Discovering Sacred Texts: Hinduism

Posted By on October 2, 2019


What is distinctive about being a Hindu? It’s like a mixture of religion, culture, the arts. It’s like this whole kind of cultural
matrix I guess you could call it. It’s not like the so-called
Abrahamic faiths, Christianity, Islam and Judaism. Hinduism is a much more dispersed
faith. You have different denominations which may share overlapping features with other
denominations, and they all combine to form the Hindu tradition. And I would call this
a form of polycentrism. Hinduism is an extraordinarily visual faith, certainly through the temples
and through the sacred texts and through the images of Hinduism, all these different deities
are expressed and manifested through colour, through different shapes, different sizes
and different features. One of the ways that polycentrism manifests itself, expresses
itself, is precisely in its regional variations. So you may have a deity or a god described
or expressed in a certain way in north India which may not be the same in south India.
So besides that visual dimension which Hinduism is well-known for, Hinduism is fundamentally
an oral tradition. And this goes back to the time of the Vedas. A puja involves a number of stimulations to the senses, and to help the
devotee focus onto the deity and to towards the realisation of truth, or towards concentrating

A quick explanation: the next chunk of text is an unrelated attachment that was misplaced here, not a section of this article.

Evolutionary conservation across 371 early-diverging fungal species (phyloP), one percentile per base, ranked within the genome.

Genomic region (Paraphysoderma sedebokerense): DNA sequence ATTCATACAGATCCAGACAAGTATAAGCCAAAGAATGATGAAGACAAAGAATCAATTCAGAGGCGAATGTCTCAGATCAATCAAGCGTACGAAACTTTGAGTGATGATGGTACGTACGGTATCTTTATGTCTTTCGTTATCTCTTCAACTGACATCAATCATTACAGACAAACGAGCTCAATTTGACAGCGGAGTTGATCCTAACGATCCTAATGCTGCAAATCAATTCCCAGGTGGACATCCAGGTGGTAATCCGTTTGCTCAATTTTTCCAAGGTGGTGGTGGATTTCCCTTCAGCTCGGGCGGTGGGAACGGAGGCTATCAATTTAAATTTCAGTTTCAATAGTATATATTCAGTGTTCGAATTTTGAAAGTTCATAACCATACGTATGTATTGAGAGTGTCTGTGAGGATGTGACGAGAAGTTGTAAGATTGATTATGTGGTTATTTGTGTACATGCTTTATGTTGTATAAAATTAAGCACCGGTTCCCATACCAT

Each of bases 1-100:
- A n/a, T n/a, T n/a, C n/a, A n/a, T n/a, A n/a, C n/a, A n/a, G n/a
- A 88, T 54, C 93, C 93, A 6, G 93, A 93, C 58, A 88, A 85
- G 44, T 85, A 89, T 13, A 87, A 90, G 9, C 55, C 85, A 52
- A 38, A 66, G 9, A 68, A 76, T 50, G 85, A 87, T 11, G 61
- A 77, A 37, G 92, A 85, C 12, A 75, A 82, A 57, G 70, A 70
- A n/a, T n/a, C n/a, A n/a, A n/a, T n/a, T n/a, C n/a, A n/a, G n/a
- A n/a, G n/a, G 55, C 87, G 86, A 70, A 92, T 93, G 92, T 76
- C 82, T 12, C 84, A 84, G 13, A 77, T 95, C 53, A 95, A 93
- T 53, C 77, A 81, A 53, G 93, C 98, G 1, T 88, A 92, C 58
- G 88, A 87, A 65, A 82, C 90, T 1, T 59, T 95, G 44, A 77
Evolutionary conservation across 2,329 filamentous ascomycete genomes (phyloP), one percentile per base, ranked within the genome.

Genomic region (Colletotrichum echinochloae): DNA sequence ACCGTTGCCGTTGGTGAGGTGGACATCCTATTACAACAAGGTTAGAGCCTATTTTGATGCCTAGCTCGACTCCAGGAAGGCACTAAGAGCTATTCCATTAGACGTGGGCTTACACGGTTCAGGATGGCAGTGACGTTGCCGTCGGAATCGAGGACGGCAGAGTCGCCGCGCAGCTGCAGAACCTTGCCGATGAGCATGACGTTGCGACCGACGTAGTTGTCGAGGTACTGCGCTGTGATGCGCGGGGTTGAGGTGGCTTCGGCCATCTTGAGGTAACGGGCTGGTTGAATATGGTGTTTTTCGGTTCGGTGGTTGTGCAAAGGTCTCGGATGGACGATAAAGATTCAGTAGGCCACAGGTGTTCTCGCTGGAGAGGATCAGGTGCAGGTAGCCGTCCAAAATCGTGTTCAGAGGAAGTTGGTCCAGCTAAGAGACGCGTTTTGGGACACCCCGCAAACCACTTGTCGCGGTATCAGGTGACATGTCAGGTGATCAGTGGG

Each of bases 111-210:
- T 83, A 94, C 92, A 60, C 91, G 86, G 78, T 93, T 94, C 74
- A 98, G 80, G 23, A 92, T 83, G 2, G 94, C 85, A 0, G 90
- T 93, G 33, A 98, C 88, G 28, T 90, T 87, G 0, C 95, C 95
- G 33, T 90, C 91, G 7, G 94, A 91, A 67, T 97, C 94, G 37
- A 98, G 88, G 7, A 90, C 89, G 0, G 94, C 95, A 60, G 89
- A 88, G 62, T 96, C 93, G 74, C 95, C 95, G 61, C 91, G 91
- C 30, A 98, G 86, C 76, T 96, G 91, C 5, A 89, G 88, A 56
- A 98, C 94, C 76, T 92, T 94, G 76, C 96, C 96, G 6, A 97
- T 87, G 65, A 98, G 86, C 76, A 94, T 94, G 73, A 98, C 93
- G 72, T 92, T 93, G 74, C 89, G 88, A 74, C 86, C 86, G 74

or knowing the truth. Bells for instance, the ringing of a bell, is an auditory stimulation.
The lighting of the lamp is a visual stimulation. The Vedas are the canonical texts of
Hinduism. Canonical in the sense that they are at the foundation of the tradition. And
they have been called Sruti. Sruti in Sanskrit means that which is heard by the ancient sages. There are several different texts within the Vedas. What we have here
is an example of a seventeenth-century palm leaf manuscript that’s written in Tamil. It
is a Tevaram. Tevaram is a combination of two words: Teva, meaning God, and Aram, meaning
garland. So the songs are sung as veneration to a deity, and they are sung as part of worship
as part of adorning the deity with the songs. Therefore it works the same way as a flower
garland does. Tamil Vedas are texts that are quite
different, written in Tamil, but they’re also called Veda, therefore they are also supposed
to give you saving knowledge. So this is what I mean by polycentrism. You have two texts
that on the face of it look very different and they seem to teach different things. But
in the hands of the theologians, that are meant to be actually teaching the same body
of saving literature. They give the same saving message. Even though many of the scriptures
are now written down, even the Vedas, it’s important how you say them, how you chant
them, because that gives them effectiveness. Up until the introduction of paper and
printing this would have been how south Indians would have written their sacred texts and
many other different kinds of texts. In reality Hindus in an everyday life
do not read vedas, do not read the Upanishads, nevertheless they will probably read some stories from
the Ramayana or Mahabharata, or definitely sing some devotional hymns. So we have two kinds of texts, sruti and smriti, the Vedas and then the non-Vedic
texts, and both of them play a part in giving a Hindu an idea of what it is to be a good
person in the world, how to follow dharma, how to avoid unrighteousness, by a combination
of both these texts. The Ramayana and the Mahabharata, texts like that, the great storytelling